Journal

Review: The Butterfly and the Violin by Kristy Cambron

Some events in history, for whatever reason, are widely known and popular backdrops for novels, movies, television, and so on. No matter the darkness of it, what side won, the achievements made. One such event is the Holocaust. No matter how you look at that moment in history, your heart has to break. It is astonishing the ways that a human can treat another human. I have to applaud this novel for its ability to both capture that same heartbreak but offer hope in the same breath.

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The depth of this novel is staggering. Kristy Cambron weaves a modern day story with a search into history. The novel was certainly difficult to put down, and at times with the amount of feeling in the story, it was hard to keep reading.

From the Back Cover:

A mysterious painting breathes hope and beauty into the darkest corners of Auschwitz—and the loneliest hearts of Manhattan.

Manhattan art dealer Sera James watched her world crumble at the altar two years ago, and her heart is still fragile. Her desire for distraction reignites a passion for a mysterious portrait she first saw as a young girl—a painting of a young violinist with piercing blue eyes.

In her search for the painting, Sera crosses paths with William Hanover, the grandson of a wealthy California real estate mogul, who may be the key to uncovering the hidden masterpiece. Together, Sera and William slowly unravel the story behind the painting’s subject: Austrian violinist Adele Von Bron.

A darling of the Austrian aristocracy, talented violinist, and daughter to a high-ranking member of the Third Reich, Adele risks everything when she begins smuggling Jews out of Vienna. In a heartbeat, her life of prosperity and privilege dissolves into a world of starvation and barbed wire.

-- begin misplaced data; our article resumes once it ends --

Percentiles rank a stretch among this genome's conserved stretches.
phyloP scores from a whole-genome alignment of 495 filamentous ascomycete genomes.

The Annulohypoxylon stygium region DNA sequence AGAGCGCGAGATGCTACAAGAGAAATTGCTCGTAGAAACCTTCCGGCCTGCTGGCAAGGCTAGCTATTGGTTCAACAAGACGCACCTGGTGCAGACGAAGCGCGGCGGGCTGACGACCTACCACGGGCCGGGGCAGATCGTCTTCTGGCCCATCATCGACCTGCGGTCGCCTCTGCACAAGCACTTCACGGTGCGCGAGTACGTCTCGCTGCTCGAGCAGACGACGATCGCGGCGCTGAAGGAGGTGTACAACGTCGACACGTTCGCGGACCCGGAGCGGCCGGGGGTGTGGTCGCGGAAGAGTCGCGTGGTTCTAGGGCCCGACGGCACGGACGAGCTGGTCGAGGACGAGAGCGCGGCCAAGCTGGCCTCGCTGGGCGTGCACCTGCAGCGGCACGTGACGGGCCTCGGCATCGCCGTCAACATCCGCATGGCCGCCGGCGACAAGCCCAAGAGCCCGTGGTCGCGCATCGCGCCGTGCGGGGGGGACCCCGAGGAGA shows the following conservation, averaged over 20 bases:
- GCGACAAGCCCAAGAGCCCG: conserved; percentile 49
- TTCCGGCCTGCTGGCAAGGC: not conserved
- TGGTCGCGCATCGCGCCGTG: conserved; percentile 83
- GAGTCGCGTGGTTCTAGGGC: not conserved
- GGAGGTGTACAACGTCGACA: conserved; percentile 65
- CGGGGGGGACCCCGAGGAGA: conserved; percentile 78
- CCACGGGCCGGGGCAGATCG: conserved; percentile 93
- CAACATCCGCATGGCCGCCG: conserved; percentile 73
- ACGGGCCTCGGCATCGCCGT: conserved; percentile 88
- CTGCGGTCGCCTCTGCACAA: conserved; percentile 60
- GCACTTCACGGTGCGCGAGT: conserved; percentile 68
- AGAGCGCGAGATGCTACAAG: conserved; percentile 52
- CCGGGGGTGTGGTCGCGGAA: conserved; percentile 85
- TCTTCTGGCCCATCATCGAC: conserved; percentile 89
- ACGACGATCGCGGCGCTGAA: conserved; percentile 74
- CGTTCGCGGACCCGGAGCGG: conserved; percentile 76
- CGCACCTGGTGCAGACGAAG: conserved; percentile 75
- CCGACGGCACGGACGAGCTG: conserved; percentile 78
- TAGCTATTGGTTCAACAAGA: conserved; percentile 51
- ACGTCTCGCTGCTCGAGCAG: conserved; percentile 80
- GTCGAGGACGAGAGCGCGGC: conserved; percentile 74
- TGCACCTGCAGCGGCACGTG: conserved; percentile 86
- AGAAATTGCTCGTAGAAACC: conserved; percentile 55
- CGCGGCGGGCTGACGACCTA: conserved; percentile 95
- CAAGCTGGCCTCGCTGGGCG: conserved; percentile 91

As Sera untangles the secrets behind the painting, she finds beauty in the most unlikely of places: in the grim camps of Auschwitz and in the inner recesses of her own troubled heart.

I really enjoyed this novel. Cambron has a unique way of storytelling with both her modern day threads and the story that takes readers to Auschwitz-Birkenau. Both stories work together well to unfold the complete mystery surrounding a painting of a young violinist.

This book has made me nearly speechless in terms of thinking how well the characters are developed or the plot. The thing about this book that has me most impressed is the message of the book, of how in our deepest moments, we need to focus on hope- and the best source of that hope is God. Cambron is able to share this theme in the book through the characters and the situations they find themselves in.

I think this is a book with a story that will stick with me for awhile.

You can look for The Butterfly and the Violin by Kristy Cambron to be available on July 8, 2014.

For more on the author or this book, please check out the following links:

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**I received a free copy of this book from BookLook Bloggers in exchange for my honest review**

 

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